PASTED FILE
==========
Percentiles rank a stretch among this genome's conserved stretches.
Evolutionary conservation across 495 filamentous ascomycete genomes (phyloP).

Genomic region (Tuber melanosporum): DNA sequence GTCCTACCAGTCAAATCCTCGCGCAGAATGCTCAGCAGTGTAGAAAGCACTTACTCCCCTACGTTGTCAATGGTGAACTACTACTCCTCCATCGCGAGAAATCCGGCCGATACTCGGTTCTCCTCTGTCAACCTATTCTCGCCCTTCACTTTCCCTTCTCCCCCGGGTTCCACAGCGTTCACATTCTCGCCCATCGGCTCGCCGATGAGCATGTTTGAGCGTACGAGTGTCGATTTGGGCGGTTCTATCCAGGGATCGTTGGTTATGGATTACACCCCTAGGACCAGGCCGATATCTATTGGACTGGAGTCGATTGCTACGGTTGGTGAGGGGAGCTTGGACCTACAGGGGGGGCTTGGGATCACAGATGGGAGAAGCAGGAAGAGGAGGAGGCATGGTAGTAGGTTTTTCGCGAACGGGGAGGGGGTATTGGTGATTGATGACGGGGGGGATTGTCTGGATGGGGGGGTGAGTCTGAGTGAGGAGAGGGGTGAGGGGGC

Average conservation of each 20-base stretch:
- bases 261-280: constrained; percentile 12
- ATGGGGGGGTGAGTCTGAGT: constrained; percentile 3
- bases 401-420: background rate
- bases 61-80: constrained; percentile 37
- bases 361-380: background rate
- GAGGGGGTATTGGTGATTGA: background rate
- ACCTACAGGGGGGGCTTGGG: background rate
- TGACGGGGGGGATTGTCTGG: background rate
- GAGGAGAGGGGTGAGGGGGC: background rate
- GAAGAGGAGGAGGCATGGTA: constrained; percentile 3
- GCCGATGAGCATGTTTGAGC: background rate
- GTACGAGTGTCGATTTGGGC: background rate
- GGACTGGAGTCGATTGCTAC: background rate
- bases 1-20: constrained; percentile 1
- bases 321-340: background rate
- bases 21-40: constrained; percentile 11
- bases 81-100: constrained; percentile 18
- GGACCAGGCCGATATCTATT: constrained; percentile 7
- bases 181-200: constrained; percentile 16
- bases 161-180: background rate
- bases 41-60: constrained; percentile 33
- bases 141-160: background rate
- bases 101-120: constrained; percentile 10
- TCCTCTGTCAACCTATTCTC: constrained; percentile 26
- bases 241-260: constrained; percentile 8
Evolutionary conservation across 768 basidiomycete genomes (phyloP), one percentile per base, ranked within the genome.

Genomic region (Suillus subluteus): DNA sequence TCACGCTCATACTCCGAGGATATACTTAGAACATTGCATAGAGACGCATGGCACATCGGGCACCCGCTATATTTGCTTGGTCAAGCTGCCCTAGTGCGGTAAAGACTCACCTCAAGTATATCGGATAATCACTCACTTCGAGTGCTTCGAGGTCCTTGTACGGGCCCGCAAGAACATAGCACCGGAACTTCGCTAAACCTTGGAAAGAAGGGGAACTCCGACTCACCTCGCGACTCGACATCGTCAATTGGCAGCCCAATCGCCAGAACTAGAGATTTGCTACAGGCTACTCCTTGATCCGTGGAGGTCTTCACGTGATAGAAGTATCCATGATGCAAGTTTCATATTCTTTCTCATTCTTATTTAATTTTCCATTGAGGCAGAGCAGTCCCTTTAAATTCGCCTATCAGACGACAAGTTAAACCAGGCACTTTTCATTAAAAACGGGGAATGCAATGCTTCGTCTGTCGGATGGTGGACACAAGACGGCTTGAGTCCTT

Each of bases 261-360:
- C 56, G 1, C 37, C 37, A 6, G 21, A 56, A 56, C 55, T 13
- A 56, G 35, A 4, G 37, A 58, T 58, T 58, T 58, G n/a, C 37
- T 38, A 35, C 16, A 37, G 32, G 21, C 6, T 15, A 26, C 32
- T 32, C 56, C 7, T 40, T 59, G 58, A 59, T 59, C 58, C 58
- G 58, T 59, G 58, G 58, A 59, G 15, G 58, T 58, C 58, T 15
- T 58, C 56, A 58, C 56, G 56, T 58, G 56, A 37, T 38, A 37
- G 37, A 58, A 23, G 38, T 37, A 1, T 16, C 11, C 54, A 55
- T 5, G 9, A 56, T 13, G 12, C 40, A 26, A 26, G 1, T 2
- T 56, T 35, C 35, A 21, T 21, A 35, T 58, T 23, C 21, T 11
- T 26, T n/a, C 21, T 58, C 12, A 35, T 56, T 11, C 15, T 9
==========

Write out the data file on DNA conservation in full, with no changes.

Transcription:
Percentiles rank a stretch among this genome's conserved stretches.
Evolutionary conservation across 495 filamentous ascomycete genomes (phyloP).

Genomic region (Tuber melanosporum): DNA sequence GTCCTACCAGTCAAATCCTCGCGCAGAATGCTCAGCAGTGTAGAAAGCACTTACTCCCCTACGTTGTCAATGGTGAACTACTACTCCTCCATCGCGAGAAATCCGGCCGATACTCGGTTCTCCTCTGTCAACCTATTCTCGCCCTTCACTTTCCCTTCTCCCCCGGGTTCCACAGCGTTCACATTCTCGCCCATCGGCTCGCCGATGAGCATGTTTGAGCGTACGAGTGTCGATTTGGGCGGTTCTATCCAGGGATCGTTGGTTATGGATTACACCCCTAGGACCAGGCCGATATCTATTGGACTGGAGTCGATTGCTACGGTTGGTGAGGGGAGCTTGGACCTACAGGGGGGGCTTGGGATCACAGATGGGAGAAGCAGGAAGAGGAGGAGGCATGGTAGTAGGTTTTTCGCGAACGGGGAGGGGGTATTGGTGATTGATGACGGGGGGGATTGTCTGGATGGGGGGGTGAGTCTGAGTGAGGAGAGGGGTGAGGGGGC

Average conservation of each 20-base stretch:
- bases 261-280: constrained; percentile 12
- ATGGGGGGGTGAGTCTGAGT: constrained; percentile 3
- bases 401-420: background rate
- bases 61-80: constrained; percentile 37
- bases 361-380: background rate
- GAGGGGGTATTGGTGATTGA: background rate
- ACCTACAGGGGGGGCTTGGG: background rate
- TGACGGGGGGGATTGTCTGG: background rate
- GAGGAGAGGGGTGAGGGGGC: background rate
- GAAGAGGAGGAGGCATGGTA: constrained; percentile 3
- GCCGATGAGCATGTTTGAGC: background rate
- GTACGAGTGTCGATTTGGGC: background rate
- GGACTGGAGTCGATTGCTAC: background rate
- bases 1-20: constrained; percentile 1
- bases 321-340: background rate
- bases 21-40: constrained; percentile 11
- bases 81-100: constrained; percentile 18
- GGACCAGGCCGATATCTATT: constrained; percentile 7
- bases 181-200: constrained; percentile 16
- bases 161-180: background rate
- bases 41-60: constrained; percentile 33
- bases 141-160: background rate
- bases 101-120: constrained; percentile 10
- TCCTCTGTCAACCTATTCTC: constrained; percentile 26
- bases 241-260: constrained; percentile 8
Evolutionary conservation across 768 basidiomycete genomes (phyloP), one percentile per base, ranked within the genome.

Genomic region (Suillus subluteus): DNA sequence TCACGCTCATACTCCGAGGATATACTTAGAACATTGCATAGAGACGCATGGCACATCGGGCACCCGCTATATTTGCTTGGTCAAGCTGCCCTAGTGCGGTAAAGACTCACCTCAAGTATATCGGATAATCACTCACTTCGAGTGCTTCGAGGTCCTTGTACGGGCCCGCAAGAACATAGCACCGGAACTTCGCTAAACCTTGGAAAGAAGGGGAACTCCGACTCACCTCGCGACTCGACATCGTCAATTGGCAGCCCAATCGCCAGAACTAGAGATTTGCTACAGGCTACTCCTTGATCCGTGGAGGTCTTCACGTGATAGAAGTATCCATGATGCAAGTTTCATATTCTTTCTCATTCTTATTTAATTTTCCATTGAGGCAGAGCAGTCCCTTTAAATTCGCCTATCAGACGACAAGTTAAACCAGGCACTTTTCATTAAAAACGGGGAATGCAATGCTTCGTCTGTCGGATGGTGGACACAAGACGGCTTGAGTCCTT

Each of bases 261-360:
- C 56, G 1, C 37, C 37, A 6, G 21, A 56, A 56, C 55, T 13
- A 56, G 35, A 4, G 37, A 58, T 58, T 58, T 58, G n/a, C 37
- T 38, A 35, C 16, A 37, G 32, G 21, C 6, T 15, A 26, C 32
- T 32, C 56, C 7, T 40, T 59, G 58, A 59, T 59, C 58, C 58
- G 58, T 59, G 58, G 58, A 59, G 15, G 58, T 58, C 58, T 15
- T 58, C 56, A 58, C 56, G 56, T 58, G 56, A 37, T 38, A 37
- G 37, A 58, A 23, G 38, T 37, A 1, T 16, C 11, C 54, A 55
- T 5, G 9, A 56, T 13, G 12, C 40, A 26, A 26, G 1, T 2
- T 56, T 35, C 35, A 21, T 21, A 35, T 58, T 23, C 21, T 11
- T 26, T n/a, C 21, T 58, C 12, A 35, T 56, T 11, C 15, T 9